Black Friday and Cyber Monday: High risks, higher rewards

This coming weekend is sandwiched between two of the busiest shopping days of the year. Black Friday and Cyber Monday will see hundreds of UK retailers slash their prices to compete for the contents of consumers’ Christmas wallets. Originally created by US firms to get Americans spending after Thanksgiving, the craze has become a UK phenomenon with Adobe Digital predicting that expenditure this year will reach £285 million.

Events such as Black Friday and Cyber Monday have become increasingly important to retailers. Not only do they provide an opportunity for promotion but also offer new customers alternative experiences of how to shop. But there are also downsides.

“In the past year and a half there have been some high profile companies suffering data breaches, such as eBay and Target, due to the sophistication of today’s cyber threats," said Yo Delmar, vice-president of GRC at MetricStream.

"Indeed, with so many payment card details being registered, these events will inevitably attract cyber criminals and retailers must have processes in place to mitigate against this potential risk. For example, since spotting anomalous behaviour during a time of high activity can be incredibly difficult, companies should consider making no changes – or introducing any new processes/systems – to their existing infrastructure during these events. This would stabilise their normal background information, making it much easier to detect any suspicious activity.”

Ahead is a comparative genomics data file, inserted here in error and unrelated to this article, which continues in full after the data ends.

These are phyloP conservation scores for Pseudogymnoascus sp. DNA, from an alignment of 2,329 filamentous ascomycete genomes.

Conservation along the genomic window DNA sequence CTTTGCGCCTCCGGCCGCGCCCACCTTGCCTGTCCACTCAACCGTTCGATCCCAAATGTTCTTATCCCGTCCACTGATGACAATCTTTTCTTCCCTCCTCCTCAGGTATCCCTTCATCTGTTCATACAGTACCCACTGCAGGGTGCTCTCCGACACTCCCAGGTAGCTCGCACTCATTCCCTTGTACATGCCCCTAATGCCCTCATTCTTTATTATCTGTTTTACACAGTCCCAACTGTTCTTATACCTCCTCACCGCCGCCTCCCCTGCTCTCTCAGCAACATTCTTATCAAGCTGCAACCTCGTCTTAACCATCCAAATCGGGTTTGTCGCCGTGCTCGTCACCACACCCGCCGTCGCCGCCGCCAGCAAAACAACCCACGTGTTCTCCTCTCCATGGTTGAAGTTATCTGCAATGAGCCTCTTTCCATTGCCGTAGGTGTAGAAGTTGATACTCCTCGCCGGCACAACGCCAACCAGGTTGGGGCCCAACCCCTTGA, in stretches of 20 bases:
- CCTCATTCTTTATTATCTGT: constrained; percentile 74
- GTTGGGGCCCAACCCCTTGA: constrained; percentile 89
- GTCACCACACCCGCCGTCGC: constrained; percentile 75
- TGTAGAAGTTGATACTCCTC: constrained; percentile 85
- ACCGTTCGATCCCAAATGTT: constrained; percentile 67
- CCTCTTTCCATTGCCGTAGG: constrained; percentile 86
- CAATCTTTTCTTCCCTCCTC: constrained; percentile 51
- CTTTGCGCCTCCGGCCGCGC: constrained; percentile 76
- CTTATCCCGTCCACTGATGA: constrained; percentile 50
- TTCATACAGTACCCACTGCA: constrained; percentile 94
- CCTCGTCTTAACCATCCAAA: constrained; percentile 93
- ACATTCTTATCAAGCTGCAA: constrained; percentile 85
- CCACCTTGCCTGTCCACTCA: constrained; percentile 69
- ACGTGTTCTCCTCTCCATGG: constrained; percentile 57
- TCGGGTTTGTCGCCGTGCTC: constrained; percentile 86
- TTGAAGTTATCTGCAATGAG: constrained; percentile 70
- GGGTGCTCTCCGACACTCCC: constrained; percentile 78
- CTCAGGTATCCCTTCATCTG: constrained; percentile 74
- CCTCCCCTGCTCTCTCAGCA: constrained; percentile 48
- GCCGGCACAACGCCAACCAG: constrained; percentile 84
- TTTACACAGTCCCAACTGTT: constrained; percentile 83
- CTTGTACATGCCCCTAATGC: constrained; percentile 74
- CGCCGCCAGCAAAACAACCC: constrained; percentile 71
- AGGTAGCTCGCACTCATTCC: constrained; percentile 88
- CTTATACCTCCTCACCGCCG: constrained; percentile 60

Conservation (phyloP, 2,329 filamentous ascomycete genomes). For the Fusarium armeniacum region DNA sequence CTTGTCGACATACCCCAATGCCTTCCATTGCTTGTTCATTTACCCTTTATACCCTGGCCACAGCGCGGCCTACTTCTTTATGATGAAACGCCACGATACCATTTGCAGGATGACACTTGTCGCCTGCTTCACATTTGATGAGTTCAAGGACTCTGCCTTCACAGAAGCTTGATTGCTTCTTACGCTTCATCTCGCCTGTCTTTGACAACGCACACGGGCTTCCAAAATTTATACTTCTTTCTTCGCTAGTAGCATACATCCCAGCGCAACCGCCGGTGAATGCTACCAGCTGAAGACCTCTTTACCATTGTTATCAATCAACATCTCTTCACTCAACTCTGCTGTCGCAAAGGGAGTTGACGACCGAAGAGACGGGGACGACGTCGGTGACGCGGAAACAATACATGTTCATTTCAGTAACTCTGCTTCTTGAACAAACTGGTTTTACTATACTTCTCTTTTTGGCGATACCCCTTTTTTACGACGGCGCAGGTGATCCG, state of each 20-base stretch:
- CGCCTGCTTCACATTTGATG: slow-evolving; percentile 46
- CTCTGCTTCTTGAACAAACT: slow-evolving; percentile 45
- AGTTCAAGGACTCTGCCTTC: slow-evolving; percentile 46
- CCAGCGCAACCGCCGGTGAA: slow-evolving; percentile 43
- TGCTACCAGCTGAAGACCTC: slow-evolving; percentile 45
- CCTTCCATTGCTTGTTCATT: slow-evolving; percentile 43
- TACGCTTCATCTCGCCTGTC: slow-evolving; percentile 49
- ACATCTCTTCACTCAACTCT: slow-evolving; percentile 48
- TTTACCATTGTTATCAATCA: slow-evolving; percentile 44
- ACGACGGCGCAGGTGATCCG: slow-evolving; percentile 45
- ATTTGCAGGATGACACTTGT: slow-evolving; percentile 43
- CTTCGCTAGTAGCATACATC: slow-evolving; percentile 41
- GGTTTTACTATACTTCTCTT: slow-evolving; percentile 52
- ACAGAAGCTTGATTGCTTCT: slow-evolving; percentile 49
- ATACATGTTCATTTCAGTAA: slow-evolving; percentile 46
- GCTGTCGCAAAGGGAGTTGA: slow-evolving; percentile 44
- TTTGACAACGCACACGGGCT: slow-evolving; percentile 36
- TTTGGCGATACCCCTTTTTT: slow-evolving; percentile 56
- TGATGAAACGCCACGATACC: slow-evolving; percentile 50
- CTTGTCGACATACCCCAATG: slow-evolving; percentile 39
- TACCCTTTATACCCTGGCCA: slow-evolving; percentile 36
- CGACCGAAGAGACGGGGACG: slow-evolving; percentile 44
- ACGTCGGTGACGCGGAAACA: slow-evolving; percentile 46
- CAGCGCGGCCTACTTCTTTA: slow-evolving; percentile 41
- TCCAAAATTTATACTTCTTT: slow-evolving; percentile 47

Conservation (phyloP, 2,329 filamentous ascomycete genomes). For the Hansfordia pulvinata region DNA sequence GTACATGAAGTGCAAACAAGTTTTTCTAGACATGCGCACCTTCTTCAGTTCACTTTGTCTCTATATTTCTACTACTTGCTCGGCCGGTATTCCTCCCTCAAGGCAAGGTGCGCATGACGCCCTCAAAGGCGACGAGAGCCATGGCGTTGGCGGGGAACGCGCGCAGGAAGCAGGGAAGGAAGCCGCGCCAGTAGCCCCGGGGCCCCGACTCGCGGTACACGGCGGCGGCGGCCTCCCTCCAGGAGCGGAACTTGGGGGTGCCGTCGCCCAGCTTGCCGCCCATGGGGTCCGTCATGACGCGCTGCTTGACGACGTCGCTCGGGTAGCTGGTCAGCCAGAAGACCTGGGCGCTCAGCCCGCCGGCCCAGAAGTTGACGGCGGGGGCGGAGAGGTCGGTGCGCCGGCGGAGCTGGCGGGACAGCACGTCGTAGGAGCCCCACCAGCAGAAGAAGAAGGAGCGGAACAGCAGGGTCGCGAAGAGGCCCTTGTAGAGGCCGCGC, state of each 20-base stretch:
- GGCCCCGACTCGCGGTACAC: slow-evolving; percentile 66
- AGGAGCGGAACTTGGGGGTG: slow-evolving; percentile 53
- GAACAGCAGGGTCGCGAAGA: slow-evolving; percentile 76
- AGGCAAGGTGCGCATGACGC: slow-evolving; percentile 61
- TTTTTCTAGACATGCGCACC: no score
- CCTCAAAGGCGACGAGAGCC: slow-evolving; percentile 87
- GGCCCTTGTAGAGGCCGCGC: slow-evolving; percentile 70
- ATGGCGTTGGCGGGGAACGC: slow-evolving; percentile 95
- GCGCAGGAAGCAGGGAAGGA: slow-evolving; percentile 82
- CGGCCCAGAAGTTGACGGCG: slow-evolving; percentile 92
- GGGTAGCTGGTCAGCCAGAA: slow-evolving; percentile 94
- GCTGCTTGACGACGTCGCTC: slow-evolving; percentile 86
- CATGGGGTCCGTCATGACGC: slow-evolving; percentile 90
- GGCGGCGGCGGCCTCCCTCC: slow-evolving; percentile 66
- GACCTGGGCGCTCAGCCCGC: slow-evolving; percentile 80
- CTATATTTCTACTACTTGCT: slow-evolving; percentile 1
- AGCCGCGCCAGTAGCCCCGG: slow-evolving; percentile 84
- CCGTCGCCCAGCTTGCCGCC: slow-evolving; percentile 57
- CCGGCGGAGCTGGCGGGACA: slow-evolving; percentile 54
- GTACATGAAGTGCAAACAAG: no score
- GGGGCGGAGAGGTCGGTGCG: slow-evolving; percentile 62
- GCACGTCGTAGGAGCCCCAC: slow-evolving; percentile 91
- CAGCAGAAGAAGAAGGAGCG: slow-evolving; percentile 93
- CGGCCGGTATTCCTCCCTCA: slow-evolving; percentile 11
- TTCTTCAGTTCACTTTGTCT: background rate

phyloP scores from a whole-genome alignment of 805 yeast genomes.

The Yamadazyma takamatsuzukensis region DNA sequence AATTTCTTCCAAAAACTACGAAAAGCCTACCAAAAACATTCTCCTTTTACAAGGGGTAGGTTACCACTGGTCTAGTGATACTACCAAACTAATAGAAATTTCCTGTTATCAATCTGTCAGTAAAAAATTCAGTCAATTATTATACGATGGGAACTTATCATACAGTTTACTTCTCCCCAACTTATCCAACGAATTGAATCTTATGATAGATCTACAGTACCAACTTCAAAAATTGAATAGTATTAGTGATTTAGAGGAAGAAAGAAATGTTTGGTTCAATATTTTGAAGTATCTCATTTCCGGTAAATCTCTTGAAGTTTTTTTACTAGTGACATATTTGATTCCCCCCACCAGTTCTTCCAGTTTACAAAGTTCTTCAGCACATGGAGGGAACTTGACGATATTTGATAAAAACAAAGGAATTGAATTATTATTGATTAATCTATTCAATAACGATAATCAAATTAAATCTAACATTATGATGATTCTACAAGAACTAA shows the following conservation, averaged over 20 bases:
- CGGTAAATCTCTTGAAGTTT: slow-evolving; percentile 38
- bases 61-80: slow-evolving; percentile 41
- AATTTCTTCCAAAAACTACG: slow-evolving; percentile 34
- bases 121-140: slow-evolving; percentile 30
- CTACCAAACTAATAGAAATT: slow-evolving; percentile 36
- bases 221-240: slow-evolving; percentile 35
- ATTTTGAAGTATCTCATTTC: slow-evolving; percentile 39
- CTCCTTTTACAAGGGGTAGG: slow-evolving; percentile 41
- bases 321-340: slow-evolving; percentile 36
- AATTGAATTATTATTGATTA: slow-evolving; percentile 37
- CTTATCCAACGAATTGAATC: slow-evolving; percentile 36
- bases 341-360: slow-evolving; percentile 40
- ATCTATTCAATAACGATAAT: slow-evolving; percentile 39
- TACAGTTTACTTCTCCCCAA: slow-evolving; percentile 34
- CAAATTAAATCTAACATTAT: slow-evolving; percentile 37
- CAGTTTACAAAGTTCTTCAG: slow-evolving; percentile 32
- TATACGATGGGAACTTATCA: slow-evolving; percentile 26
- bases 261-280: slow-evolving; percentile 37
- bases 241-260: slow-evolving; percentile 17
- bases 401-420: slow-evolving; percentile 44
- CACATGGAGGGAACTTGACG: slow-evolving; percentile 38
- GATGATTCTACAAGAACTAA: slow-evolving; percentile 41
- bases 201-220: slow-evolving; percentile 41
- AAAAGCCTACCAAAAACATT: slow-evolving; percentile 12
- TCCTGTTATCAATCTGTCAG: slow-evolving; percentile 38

Black Friday and Cyber Monday are two of the most important shopping days of the year, both for online merchants and brick-and-mortar retailers.

The high volume of physical and virtual customer traffic have made retailers increasingly mindful of how to optimise the customer experience while maximising sales. Keri Dawson, MetricStream’s vice-president of industry solutions says in- store, how a retailer handles the increased crowds – from store layout and product placement to staffing and security – goes a long way towards meeting consumer satisfaction. “Online retailers must be even more vigilant of risks to transactional integrity – from website availability and stability to payment fraud and identity theft.

"Furthermore, social media offers unprecedented levels of information sharing, and every retailer should mind the risk of customer dissatisfaction. Disgruntled consumers’ tweets and posts can go viral almost instantly – a huge reputational risk that can directly impact a retailer’s share of the customer wallet,” she explains.

“Customer satisfaction issues that arise at any other time of the year can often be addressed without media involvement, but problems that occur during the Christmas period are often amplified and live long in the memory. One way for retailers to help mitigate these Black Friday and Cyber Monday risks is to think about the whole shopping experience from the customers’ point of view and not simply from their own.”

“Of course, it’s vital that retailers know how to respond should something negative occur,” Delmar added. “There needs to be a response plan that covers the entire spectrum of potential issues, as being able to move swiftly will enable a retailer to defend its brand.”

Employees, meanwhile, remain front-line brand ambassadors for retailers. As such they should be field trained to analyse issues quickly and consistently. A well-rehearsed response plan will help retailers to be more aware of the risks that make them vulnerable and how to react to them, empowering them to confidently compete for their share of the spending over this busy weekend to come.

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